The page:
The Treasure of the Sierra Madre

Released:  1948

Cast:  Humphrey Bogart, Walter Huston, Tim Holt, Bruce Bennett

Oscar Wins:  Best Supporting Actor (Walter Huston), Best Director (John Huston), Best Writing, Screenplay (John Huston)

Oscar Nominations:  Best Picture

SUMMARY:  In 1925, Fred Dobbs (Humphrey Bogart) is a down-on-his-luck American living in Tampico, Mexico.  With no money to buy a ticket home, Dobbs is reduced to begging for meals from other Americans.  Along the way, he meets another man in the same situation, Bob Curtin (Tim Holt).  The two manage to find work on the same construction job, for which their boss promises they will be paid after completion.  However, when the job is done, the boss skips out without paying them.  Dobbs and Curtin wander through town for a while, and end up spending the night at a cheap hostel, where they meet Howard (Walter Huston).  Howard is a lifelong gold prospector, who claims to have found and lost several fortunes.  He states that he will still go out prospecting with anyone who will finance him, but warns about the effects that gold has on men.  Dobbs and Curtin are both amused by the old man’s stories, but soon go to sleep.  The next day, they see the construction boss in town, and corner him.  The man tries to give them the slip again, but they jump him in a bar and beat him up.  They take only the money that they are owned, then leave the rest with the man.  After some short consideration, they decide to use their money to go gold prospecting with Howard (it is later revealed that Curtin has dreams of owning his own peach orchard).  After discussing the matter, the three men decide to go into the mountains to mine.  Though Dobbs thinks they will have to essentially piggyback Howard up the mountain, he revises his opinion when Howard outpaces both him and Curtin during the journey.  After a long journey, Dobbs and Curtin are ready to give up and head back when Howard finds gold.  Very quickly, the men discover that they have found a very rich gold vein.  As Howard predicted, the gold starts to have an effect on the men:  the first time they weigh the gold, the men get into a disagreement about whether they should separate the gold into shares immediately, or wait until they return to town.  As the men continue to pull more and more gold out of the mountain, then tension between them grows as well.  In particular, Dobbs becomes very suspicious and paranoid of the other two, and their desire to steal his share of the gold.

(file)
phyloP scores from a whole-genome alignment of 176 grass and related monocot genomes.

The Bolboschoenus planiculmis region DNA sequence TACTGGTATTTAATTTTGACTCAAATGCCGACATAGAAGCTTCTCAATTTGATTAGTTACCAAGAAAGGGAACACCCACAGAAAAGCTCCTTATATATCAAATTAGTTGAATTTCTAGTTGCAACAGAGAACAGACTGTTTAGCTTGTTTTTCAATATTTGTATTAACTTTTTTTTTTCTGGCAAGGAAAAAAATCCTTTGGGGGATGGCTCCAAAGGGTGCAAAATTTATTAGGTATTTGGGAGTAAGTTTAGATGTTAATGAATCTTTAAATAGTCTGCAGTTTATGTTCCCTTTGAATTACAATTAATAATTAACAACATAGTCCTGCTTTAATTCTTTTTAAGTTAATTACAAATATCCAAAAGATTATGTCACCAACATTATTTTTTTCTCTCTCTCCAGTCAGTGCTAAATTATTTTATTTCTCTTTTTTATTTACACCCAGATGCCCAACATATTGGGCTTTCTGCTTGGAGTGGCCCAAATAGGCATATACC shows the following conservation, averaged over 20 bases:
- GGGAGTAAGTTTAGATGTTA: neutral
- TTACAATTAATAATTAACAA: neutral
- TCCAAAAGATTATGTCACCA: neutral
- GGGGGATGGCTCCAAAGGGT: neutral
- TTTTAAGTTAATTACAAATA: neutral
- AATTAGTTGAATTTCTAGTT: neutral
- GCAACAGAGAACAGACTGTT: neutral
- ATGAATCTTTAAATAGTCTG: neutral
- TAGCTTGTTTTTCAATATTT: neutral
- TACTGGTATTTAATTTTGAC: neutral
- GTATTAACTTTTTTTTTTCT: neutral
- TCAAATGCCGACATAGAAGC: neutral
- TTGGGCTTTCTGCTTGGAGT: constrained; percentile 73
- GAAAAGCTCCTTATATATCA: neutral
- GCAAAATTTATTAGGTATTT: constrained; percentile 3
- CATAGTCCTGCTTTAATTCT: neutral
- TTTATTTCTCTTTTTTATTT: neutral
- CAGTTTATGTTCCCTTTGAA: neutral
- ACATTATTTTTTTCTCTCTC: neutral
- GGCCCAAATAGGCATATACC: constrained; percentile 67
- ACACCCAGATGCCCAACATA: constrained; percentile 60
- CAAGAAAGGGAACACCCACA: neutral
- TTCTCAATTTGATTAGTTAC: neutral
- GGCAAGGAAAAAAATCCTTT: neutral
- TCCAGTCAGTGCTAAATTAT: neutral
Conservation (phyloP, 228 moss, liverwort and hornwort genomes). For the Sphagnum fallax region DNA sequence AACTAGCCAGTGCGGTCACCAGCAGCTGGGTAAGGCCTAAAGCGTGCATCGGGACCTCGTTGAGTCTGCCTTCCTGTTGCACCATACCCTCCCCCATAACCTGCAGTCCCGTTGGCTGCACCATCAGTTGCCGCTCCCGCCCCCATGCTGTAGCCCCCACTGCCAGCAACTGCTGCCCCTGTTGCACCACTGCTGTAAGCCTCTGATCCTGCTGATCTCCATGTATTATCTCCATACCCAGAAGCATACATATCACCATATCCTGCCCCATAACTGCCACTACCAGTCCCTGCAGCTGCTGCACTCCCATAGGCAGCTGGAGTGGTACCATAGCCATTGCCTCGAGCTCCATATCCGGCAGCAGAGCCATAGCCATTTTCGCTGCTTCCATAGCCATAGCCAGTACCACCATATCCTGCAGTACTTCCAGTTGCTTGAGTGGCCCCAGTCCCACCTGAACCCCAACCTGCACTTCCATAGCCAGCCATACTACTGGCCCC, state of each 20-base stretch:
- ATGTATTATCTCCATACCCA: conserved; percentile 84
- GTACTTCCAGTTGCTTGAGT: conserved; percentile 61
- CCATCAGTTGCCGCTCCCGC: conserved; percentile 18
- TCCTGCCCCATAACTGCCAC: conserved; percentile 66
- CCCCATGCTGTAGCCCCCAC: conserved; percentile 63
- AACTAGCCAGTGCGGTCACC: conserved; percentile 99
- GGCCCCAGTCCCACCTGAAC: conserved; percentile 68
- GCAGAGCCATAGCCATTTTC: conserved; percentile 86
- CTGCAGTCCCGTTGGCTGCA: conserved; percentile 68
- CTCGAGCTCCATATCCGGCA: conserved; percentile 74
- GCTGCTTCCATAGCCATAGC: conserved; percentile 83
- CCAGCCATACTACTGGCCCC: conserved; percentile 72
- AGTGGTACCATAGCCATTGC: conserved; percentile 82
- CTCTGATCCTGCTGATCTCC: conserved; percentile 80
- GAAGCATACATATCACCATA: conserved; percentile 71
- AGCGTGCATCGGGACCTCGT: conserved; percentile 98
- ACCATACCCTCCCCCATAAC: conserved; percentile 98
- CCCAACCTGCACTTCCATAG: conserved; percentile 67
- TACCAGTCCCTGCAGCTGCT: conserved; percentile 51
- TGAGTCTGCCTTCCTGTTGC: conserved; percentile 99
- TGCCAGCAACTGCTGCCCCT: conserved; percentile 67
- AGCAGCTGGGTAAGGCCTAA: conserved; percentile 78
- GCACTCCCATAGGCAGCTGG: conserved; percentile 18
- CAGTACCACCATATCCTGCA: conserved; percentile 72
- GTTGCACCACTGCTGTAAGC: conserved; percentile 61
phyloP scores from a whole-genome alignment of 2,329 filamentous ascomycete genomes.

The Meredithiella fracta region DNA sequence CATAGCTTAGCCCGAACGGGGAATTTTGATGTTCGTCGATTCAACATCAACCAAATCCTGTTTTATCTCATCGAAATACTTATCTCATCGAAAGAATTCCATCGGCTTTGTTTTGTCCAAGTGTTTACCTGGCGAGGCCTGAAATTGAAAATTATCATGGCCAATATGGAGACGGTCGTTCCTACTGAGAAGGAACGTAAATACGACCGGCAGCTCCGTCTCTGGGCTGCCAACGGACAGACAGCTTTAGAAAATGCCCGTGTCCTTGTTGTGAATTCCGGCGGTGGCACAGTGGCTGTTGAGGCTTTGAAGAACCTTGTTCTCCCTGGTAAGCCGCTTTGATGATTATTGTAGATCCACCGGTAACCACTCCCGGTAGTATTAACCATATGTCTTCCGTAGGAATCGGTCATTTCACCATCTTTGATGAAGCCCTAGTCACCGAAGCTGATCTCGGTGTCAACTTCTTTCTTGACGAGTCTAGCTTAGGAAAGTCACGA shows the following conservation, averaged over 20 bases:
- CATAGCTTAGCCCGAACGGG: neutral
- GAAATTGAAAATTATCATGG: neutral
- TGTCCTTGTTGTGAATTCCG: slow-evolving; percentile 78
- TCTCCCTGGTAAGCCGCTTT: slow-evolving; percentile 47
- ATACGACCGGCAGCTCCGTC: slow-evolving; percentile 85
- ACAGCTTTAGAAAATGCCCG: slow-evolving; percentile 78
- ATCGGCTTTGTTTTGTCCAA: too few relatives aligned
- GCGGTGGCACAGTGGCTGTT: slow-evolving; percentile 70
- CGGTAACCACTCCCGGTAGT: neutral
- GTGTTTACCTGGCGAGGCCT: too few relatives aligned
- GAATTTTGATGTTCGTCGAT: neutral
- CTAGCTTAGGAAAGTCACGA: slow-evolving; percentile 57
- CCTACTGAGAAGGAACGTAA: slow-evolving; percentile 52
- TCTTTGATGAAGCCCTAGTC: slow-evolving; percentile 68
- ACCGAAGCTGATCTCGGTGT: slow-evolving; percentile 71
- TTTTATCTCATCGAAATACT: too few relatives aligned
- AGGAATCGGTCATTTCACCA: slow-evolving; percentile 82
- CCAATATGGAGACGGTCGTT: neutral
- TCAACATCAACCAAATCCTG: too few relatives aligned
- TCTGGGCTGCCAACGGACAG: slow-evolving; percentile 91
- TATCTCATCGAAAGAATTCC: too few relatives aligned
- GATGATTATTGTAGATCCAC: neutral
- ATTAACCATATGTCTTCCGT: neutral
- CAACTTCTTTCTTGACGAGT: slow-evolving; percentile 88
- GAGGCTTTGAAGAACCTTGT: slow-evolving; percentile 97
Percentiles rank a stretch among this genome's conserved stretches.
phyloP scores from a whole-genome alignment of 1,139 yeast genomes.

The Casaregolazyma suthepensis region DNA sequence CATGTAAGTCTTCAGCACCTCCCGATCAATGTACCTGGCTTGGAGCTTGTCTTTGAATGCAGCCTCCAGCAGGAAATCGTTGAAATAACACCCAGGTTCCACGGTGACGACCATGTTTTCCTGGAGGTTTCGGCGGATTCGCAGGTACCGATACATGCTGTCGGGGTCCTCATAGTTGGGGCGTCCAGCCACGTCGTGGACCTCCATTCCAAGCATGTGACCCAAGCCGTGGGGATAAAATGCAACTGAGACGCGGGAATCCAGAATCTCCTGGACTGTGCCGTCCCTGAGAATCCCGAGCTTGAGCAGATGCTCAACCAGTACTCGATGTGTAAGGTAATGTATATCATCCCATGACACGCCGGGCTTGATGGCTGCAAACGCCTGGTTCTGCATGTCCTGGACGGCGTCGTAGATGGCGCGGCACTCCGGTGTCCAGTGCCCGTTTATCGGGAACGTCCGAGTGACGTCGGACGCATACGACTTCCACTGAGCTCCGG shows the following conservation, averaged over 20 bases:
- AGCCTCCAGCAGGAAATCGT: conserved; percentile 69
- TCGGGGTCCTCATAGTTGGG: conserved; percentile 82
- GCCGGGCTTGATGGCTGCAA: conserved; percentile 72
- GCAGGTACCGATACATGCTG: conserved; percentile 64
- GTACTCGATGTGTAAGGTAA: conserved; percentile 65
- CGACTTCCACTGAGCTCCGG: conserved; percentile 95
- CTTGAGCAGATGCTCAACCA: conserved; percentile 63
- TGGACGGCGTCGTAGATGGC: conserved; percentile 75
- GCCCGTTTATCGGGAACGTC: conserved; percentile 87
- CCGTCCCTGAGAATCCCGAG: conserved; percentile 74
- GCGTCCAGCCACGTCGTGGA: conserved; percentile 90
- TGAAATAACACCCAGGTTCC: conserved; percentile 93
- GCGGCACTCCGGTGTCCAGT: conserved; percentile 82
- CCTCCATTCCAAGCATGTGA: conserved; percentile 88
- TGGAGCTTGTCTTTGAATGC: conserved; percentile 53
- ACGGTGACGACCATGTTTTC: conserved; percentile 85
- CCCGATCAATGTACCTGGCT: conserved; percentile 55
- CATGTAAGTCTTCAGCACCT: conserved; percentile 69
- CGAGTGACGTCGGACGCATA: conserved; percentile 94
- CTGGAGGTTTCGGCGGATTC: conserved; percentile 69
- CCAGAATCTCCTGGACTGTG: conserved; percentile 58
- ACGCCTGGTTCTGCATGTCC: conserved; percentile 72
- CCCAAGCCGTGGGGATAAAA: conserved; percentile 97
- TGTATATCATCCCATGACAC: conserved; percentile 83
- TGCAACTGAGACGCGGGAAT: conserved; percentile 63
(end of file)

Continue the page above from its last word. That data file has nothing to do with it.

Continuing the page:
When Curtin returns to town for supplies one day, he is followed back to camp by another American, James Cody (Bruce Bennett).  Cody is also a seasoned prospector, and even though the trio tries to convince him that they are hunters, he realizes that they are sitting on a rich gold deposit.  After considering their options, the men, led by Dobbs, decide to kill Cody.  However, before they can do so, Cody points out that a group of bandits are approaching.  All four take cover with their guns; when the bandits arrive, they pretend to be Federales, but the miners are not fooled.  A shootout erupts, and the miners manage to drive off the bandits; only Cody is killed in the fight.  Dobbs, Curtin and Howard resume their journey to Tampico, until they are approached one night by a group of natives looking for help.  Howard agrees to go with them, leaving his share of the gold in the care of Dobbs and Curtin.  When Howard is obligated to remain with the tribe for several days, all three decide that Dobbs and Curtin should continue toward town; Howard will join them later.  It is not long before Dobbs begin to speculate about simply stealing Howard’s share.  Curtin adamantly refuses, which makes the paranoid Dobbs even more suspicious that the other two are ganging up on him.  The two men become too mistrustful to sleep in front of the other; when Curtin finally passes out from exhaustion, Dobbs attacks and eventually shoots him.  He then takes all of the gold and rides off, leaving Curtin for dead.  However, Curtin is not dead, and manages to crawl to the camp of the tribe Howard is with.  Dobbs is nearly back to town with the gold when he is attacked by the remnants of the bandit tribe.  They kill him, then take his belongings to sell in town.  However, they believe that the bags of (unrefined) gold are full of sand as an attempt to make their furs weigh more:  they dump them out on the ground, then leave.  When the bandits arrive in town, they are recognized and arrested.  They are soon executed; just as this takes place, the recovered Curtin and Howard approach the edge of town, in search of Dobbs and their gold.  They are surprised to learn that Dobbs is dead, and even more shocked to learn that their recovered belongings do not contain any gold.  From a child who overheard the bandits, the two men infer that their gold has been left outside of town.  They immediately head out:  at the same time, a windstorm breaks out and blows most of the gold away.  When Curtin and Howard arrive at the location, they find the empty bags and realize what has happened.  After a pause, Howard begins to laugh uproariously:  though he initially looks at Curtin with amazement, Curtin eventually joins in.  When the laughter dies down, Howard announces that he has decided to remain with the native tribe.  He tells Curtin to take his share of the money brought from the remainder of their belongings, and return to the United States with it.  He requests that Curtin find James Cody’s widow, then mentions that it will be time to harvest the peach orchards.